In partnership with the Center for Surveillance of Emerging, Re-emerging or Neglected Viruses, headed by Naveca, Alessandra said that it has been possible to develop a project that aims to map the diversity of coronaviruses in bats and primates, among other species, in the Amazon. “In addition to viruses, we work with other neglected diseases such as filariasis, parasitic diseases and rabies monitoring through bite records more constant in the region. Our strategy is to try to understand and have material for the next emergencies, which is why we started a biobank, in partnership with Cetas/Ibama, where we collect material from species from all over the state and make the samples available to other researchers”, she explains, adding that much more than finding emerging viruses, the proposal intends to understand the relationships and frequencies of contacts between humans and animals as triggers for emergency situations, which is in line with what the WHO One Health High-Level Expert Panel recommends.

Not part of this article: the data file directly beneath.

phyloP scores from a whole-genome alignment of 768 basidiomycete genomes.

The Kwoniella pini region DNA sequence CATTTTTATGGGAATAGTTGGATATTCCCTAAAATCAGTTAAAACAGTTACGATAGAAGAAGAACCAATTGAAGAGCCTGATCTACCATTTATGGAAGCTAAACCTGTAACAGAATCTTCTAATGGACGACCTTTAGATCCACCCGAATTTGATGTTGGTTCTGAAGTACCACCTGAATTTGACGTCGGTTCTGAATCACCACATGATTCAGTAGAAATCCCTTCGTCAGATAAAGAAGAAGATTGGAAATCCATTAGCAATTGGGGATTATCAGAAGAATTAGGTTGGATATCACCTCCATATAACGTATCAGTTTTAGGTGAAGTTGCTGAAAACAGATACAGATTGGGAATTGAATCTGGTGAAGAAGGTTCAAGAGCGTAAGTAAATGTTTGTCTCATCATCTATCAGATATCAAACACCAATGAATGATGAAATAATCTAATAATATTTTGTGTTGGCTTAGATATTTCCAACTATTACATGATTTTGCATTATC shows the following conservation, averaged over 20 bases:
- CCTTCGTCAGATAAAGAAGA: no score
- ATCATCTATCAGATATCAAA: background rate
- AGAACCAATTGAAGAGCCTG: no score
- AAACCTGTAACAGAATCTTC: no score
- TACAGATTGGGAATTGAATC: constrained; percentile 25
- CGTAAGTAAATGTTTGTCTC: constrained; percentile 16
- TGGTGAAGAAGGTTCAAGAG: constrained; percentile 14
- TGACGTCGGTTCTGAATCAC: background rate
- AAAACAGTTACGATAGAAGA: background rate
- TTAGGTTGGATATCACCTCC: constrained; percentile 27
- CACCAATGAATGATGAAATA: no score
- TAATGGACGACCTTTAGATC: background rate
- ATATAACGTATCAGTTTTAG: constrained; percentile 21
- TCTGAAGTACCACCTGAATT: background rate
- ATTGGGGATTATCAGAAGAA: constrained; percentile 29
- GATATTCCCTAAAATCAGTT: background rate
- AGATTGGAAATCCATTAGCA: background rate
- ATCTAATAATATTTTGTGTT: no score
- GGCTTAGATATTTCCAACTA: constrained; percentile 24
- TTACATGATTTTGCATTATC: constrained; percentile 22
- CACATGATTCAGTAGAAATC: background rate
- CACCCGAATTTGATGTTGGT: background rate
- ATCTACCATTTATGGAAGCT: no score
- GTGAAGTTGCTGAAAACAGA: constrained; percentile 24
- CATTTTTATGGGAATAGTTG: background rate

Nava highlighted the importance of partnerships, mentioning the letter-commitment signed between the Leônidas & Maria Deane Institute (ILMD/Fiocruz Amazônia), Fiocruz Ceará and the International Platform for Science, Technology and Innovation in Health (PICTIS) of Fiocruz, headquartered in Portugal, for the creation of the first Surveillance Network in the North and Northeast of Brazil for Monitoring Circulating Pathogens in Wild Fauna. The objective is to lay the foundations for the systematization of Fiocruz activities within the scope of One Health – which is based on the understanding that animal and human diseases are associated –, strengthening the surveillance and research of zoonotic pathogens and the ability to provide better monitoring and responses to epidemics. The letter is signed by the directors of Fiocruz Amazônia and Fiocruz Ceará, Adele Schwartz Benzaken and Antônio Carlile Holanda de Lavor, respectively, and the PICTIS coordinator, José Luiz Passos Cordeiro.